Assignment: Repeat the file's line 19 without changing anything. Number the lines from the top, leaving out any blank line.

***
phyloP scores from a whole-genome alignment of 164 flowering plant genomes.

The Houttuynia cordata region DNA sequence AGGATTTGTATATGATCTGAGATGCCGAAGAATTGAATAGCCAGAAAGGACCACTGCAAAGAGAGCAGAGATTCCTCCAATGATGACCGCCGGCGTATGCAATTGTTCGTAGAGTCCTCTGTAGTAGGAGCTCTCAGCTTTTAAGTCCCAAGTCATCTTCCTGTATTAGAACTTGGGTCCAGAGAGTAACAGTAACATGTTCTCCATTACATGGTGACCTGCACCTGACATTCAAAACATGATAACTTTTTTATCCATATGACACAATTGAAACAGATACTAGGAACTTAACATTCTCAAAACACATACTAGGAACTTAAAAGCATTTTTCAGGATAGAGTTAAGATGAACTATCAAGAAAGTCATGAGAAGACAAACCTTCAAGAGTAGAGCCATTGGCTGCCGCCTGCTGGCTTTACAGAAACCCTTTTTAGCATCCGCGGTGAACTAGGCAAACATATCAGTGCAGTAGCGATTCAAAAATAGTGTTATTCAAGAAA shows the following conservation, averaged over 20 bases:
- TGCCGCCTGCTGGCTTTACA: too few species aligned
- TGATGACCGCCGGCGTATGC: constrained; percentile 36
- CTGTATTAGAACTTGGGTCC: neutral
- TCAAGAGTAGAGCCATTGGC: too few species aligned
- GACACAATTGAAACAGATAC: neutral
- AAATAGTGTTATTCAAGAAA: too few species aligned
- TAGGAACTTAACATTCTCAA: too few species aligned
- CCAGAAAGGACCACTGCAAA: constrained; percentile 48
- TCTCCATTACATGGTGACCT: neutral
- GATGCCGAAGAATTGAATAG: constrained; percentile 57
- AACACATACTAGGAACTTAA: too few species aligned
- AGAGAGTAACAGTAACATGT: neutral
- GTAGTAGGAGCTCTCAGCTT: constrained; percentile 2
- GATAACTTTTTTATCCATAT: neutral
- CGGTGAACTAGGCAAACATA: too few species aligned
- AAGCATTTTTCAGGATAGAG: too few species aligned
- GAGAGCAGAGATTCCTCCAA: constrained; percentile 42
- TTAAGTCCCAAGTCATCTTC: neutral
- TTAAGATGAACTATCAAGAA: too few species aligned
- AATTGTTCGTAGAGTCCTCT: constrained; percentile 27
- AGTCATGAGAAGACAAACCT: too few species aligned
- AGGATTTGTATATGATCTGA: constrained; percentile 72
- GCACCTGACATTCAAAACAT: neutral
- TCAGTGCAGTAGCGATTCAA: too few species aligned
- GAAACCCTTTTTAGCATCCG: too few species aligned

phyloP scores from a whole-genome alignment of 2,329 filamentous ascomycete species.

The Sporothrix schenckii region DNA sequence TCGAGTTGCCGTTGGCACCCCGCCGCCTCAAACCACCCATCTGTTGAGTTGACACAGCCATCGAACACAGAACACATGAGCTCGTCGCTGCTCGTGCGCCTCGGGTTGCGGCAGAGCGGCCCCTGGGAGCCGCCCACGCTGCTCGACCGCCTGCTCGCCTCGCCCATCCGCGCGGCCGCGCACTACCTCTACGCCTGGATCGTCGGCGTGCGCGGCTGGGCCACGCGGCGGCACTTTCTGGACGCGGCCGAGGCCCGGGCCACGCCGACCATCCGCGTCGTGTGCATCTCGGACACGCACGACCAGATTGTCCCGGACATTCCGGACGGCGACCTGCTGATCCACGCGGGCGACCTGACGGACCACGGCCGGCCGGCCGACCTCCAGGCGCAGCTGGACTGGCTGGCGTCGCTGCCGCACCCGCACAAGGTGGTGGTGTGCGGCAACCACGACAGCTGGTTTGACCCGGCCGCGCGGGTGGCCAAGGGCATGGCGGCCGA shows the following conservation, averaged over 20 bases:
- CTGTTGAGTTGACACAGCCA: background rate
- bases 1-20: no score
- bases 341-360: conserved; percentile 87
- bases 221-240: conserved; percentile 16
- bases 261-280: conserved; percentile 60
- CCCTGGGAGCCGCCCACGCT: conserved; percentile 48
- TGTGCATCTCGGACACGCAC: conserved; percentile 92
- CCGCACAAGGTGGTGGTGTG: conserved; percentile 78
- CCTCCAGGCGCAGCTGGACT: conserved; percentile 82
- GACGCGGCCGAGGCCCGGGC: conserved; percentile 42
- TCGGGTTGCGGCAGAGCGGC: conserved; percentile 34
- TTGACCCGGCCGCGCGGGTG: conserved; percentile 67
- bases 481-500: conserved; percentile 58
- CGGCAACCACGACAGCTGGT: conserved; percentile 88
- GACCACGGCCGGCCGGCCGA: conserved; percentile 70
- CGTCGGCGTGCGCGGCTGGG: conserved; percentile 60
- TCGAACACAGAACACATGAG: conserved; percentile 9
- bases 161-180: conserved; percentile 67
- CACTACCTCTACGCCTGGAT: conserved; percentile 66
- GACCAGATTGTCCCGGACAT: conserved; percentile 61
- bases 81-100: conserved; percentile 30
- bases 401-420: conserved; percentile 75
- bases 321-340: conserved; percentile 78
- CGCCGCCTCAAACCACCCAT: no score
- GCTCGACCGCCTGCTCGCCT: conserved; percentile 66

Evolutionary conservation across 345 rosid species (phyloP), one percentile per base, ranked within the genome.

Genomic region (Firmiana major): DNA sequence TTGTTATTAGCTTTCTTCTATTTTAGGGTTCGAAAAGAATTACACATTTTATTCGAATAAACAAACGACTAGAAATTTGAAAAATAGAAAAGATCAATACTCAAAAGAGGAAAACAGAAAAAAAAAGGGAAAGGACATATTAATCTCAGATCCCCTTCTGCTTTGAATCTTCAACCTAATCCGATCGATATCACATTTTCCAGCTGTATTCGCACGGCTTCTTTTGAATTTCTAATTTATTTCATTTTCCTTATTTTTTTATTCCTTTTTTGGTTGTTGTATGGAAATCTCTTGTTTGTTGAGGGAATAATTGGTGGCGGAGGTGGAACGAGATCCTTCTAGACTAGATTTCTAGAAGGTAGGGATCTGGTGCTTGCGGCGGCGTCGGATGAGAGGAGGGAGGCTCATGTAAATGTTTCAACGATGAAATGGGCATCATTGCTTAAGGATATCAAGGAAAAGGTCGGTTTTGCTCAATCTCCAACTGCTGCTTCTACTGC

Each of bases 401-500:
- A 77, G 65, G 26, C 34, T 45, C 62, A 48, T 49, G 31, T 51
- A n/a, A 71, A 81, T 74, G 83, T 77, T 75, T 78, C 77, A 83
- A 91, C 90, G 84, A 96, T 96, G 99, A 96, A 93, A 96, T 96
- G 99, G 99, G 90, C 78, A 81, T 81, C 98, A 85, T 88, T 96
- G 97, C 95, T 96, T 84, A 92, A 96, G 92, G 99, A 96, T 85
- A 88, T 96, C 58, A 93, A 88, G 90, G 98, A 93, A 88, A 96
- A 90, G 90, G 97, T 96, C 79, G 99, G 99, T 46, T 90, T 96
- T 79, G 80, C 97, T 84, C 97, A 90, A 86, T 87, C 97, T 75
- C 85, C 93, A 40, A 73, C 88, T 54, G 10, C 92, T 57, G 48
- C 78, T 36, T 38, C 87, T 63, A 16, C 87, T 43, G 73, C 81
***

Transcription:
- GAGAGCAGAGATTCCTCCAA: constrained; percentile 42